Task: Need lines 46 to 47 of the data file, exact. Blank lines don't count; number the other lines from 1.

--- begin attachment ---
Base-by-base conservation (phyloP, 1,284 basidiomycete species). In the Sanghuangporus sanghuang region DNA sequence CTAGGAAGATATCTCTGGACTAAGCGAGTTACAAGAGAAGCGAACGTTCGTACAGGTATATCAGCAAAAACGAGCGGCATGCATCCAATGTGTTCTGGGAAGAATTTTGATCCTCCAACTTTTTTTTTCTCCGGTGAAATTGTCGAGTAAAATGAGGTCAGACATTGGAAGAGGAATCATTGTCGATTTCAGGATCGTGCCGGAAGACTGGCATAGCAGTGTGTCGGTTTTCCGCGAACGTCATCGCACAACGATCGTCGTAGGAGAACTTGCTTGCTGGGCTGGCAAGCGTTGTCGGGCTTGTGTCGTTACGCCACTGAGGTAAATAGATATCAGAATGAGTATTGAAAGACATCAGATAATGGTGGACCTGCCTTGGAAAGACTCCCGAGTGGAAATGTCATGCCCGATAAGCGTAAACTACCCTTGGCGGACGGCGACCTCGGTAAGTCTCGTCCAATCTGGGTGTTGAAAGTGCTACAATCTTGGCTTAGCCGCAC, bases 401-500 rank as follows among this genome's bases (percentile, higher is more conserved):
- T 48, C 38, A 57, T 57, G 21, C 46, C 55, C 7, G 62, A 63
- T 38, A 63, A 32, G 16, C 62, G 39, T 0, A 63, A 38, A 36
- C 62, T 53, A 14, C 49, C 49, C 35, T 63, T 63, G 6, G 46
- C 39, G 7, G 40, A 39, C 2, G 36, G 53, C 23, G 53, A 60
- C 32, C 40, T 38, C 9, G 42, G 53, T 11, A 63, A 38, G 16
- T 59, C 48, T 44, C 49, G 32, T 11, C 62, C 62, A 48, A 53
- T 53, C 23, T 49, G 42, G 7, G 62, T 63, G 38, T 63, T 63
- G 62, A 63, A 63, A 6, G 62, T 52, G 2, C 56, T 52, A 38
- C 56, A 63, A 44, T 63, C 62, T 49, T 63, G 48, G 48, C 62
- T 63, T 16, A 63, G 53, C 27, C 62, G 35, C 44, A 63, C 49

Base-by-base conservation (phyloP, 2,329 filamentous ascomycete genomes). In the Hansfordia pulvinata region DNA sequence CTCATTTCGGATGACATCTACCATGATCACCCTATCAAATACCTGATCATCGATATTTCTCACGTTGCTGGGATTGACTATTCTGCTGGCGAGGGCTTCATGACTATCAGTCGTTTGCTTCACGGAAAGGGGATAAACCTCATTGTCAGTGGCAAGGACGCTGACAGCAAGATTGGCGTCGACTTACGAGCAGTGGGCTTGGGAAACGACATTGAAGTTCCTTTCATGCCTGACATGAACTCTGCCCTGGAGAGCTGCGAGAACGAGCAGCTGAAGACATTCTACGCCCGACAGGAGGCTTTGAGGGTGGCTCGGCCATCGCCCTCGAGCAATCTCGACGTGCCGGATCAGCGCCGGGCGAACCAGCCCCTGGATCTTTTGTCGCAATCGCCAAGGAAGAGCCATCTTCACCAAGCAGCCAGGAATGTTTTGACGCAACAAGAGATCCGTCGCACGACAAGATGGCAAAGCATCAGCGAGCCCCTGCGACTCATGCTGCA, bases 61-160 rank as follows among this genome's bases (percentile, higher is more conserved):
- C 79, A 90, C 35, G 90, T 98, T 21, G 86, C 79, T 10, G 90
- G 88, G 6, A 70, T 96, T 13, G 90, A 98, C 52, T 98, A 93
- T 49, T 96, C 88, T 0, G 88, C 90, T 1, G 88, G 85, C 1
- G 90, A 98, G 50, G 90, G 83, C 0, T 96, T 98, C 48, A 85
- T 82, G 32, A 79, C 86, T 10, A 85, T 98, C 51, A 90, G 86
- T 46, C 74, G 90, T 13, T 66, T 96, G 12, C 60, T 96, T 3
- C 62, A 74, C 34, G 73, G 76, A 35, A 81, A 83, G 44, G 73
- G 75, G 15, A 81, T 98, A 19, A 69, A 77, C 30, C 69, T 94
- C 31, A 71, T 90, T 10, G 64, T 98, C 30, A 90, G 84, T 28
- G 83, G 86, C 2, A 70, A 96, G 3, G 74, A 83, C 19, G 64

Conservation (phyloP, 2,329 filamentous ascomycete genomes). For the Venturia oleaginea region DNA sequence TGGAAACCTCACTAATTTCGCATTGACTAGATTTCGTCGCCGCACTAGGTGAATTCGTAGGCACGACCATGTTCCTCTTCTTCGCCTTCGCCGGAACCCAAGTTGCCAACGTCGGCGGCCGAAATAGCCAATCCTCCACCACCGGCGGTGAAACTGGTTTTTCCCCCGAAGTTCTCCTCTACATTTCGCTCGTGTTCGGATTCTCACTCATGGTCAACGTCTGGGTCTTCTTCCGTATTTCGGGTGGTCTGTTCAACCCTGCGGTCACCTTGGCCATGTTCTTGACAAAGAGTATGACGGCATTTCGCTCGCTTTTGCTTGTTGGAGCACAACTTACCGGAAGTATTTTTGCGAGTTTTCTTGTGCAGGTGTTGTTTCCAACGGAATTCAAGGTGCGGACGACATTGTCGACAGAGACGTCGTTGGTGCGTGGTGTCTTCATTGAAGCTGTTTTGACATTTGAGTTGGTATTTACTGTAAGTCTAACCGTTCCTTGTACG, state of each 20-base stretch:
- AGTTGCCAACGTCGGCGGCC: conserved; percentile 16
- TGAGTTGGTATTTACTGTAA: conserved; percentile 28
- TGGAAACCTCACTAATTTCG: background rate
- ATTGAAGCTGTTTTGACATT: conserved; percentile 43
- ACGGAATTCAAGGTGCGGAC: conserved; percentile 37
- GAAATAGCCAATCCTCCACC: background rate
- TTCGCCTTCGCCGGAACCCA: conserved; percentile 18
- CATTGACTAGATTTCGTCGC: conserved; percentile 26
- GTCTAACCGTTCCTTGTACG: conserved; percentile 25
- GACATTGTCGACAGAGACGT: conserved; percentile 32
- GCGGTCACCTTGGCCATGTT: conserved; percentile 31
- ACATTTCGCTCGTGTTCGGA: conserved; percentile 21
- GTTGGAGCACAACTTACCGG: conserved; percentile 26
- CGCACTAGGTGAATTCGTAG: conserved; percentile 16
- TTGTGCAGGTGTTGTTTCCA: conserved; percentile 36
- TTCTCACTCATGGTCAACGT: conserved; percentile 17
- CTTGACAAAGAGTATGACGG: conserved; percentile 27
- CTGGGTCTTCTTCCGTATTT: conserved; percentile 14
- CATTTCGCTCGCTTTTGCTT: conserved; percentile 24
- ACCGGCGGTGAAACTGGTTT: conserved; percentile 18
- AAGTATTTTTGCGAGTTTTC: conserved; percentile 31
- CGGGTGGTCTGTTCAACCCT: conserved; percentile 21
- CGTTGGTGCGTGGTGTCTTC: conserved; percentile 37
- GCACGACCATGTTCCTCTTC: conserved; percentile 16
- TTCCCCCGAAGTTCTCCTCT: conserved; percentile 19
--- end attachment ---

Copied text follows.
- CGTTGGTGCGTGGTGTCTTC: conserved; percentile 37
- GCACGACCATGTTCCTCTTC: conserved; percentile 16